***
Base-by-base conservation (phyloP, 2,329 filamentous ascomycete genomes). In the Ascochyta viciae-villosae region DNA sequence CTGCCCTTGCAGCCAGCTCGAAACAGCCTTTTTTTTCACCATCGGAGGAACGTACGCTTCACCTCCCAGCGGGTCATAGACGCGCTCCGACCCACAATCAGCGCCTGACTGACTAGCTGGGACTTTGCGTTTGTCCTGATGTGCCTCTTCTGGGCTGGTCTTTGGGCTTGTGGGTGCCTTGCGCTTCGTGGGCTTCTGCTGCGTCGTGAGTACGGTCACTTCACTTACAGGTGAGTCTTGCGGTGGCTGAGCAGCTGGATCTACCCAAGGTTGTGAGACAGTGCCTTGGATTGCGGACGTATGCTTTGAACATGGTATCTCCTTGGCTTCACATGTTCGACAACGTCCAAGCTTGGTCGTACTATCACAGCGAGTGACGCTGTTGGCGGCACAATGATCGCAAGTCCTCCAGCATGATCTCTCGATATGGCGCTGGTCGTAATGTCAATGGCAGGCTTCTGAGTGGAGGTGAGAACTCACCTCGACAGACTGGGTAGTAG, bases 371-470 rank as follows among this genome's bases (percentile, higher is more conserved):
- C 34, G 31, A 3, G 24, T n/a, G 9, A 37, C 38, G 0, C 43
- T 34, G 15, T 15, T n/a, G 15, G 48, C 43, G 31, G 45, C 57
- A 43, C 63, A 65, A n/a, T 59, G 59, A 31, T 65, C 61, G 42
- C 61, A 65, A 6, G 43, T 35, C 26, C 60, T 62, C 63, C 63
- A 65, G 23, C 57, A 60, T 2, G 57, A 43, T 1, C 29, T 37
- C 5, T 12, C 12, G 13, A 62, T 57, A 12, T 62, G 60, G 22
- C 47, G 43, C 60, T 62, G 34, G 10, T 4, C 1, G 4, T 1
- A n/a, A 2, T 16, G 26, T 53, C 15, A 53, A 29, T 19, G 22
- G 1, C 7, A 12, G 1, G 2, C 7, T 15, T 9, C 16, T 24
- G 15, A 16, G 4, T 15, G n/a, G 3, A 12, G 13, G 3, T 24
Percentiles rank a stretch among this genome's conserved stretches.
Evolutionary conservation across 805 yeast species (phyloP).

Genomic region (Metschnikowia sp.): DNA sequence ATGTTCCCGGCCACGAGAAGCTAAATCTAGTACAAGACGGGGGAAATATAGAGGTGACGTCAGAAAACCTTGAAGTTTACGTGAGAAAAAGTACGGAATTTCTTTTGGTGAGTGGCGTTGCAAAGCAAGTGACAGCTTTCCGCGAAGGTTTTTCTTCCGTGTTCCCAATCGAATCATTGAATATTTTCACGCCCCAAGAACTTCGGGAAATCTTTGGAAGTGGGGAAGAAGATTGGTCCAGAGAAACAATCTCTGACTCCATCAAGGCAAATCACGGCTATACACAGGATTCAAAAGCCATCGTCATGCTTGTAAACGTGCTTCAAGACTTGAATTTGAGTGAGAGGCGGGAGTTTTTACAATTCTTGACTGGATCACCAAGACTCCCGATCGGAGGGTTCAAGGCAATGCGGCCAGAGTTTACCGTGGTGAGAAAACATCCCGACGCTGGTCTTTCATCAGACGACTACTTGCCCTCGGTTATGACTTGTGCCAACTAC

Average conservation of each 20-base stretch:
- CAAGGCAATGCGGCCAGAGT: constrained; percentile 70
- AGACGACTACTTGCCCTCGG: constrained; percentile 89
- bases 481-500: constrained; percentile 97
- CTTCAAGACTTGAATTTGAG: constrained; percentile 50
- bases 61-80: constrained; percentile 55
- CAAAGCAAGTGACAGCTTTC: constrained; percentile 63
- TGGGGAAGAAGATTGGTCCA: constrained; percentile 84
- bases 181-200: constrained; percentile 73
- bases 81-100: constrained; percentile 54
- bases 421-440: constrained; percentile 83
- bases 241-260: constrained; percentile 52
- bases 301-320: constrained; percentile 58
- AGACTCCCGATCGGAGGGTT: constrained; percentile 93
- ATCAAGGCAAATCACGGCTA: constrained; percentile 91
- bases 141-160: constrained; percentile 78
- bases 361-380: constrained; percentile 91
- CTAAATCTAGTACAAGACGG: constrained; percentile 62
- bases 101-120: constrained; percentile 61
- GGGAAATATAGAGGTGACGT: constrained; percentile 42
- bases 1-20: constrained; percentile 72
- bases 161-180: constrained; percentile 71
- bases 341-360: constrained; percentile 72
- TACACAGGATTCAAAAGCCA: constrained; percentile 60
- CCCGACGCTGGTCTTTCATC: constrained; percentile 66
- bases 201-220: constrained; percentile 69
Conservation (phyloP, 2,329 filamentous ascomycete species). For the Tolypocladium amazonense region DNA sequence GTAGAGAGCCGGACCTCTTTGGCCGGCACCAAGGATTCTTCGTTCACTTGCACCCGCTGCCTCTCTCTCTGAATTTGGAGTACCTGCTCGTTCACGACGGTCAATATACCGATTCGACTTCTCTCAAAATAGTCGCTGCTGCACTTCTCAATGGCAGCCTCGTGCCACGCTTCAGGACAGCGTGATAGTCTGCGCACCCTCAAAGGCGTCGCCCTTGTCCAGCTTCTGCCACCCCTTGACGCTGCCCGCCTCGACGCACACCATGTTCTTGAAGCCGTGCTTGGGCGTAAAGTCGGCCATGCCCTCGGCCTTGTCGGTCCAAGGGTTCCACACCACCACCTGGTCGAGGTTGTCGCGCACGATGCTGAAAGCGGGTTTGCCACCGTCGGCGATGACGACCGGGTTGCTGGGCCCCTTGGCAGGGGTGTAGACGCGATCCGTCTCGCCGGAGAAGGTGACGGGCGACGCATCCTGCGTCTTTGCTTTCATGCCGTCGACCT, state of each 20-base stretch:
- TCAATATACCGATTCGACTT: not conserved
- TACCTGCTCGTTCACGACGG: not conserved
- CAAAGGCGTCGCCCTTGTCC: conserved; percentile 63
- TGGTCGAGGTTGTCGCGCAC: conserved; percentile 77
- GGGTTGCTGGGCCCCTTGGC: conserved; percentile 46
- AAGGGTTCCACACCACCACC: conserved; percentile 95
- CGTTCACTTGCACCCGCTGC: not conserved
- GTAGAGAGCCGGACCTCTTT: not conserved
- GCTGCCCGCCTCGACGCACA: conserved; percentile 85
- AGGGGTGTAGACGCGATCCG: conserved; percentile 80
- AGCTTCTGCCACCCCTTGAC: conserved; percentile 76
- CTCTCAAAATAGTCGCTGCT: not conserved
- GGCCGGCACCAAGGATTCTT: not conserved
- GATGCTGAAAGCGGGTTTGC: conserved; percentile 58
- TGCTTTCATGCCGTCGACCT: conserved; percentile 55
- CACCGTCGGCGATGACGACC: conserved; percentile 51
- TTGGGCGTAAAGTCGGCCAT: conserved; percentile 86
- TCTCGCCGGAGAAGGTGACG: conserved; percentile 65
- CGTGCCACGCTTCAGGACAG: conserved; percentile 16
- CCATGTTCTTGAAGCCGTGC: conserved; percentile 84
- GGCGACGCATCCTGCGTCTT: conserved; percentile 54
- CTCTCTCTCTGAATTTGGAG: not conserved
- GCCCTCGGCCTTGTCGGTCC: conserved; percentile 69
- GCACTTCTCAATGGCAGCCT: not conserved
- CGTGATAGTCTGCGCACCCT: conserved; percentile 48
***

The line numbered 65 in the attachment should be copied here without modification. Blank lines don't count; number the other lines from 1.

- GCACTTCTCAATGGCAGCCT: not conserved